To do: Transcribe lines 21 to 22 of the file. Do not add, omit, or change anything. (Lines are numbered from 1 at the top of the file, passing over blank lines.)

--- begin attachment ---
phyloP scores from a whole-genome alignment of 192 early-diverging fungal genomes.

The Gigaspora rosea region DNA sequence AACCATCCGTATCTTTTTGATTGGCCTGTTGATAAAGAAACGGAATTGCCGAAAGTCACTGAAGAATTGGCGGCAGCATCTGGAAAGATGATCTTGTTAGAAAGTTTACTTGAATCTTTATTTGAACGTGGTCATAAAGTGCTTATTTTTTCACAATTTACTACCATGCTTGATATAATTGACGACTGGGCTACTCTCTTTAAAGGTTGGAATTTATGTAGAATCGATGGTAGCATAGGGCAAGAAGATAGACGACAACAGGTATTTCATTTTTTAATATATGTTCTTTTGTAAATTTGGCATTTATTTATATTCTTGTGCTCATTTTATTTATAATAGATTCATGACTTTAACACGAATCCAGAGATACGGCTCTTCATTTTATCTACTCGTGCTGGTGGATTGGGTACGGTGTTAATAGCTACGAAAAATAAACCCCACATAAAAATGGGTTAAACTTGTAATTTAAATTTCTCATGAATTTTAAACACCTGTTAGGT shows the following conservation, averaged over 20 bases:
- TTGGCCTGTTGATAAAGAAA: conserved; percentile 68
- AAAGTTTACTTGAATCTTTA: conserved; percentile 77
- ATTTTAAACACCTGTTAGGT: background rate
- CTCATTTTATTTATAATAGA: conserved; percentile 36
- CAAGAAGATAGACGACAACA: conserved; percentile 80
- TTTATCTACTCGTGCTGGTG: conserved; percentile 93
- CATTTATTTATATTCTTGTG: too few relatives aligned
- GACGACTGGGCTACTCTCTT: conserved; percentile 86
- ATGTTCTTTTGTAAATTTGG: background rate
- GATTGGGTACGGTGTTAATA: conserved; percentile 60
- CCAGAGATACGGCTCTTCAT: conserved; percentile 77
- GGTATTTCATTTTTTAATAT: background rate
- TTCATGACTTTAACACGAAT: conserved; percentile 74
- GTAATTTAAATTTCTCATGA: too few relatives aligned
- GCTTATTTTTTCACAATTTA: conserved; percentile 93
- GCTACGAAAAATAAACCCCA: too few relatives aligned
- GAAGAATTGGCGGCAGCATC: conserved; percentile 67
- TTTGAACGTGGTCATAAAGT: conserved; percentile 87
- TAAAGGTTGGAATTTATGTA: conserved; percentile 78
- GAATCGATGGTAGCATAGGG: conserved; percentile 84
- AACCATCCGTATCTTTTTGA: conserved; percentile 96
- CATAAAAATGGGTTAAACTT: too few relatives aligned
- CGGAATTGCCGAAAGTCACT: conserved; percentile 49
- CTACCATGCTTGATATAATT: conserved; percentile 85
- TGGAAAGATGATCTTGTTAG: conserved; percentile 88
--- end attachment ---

- TAAAGGTTGGAATTTATGTA: conserved; percentile 78
- GAATCGATGGTAGCATAGGG: conserved; percentile 84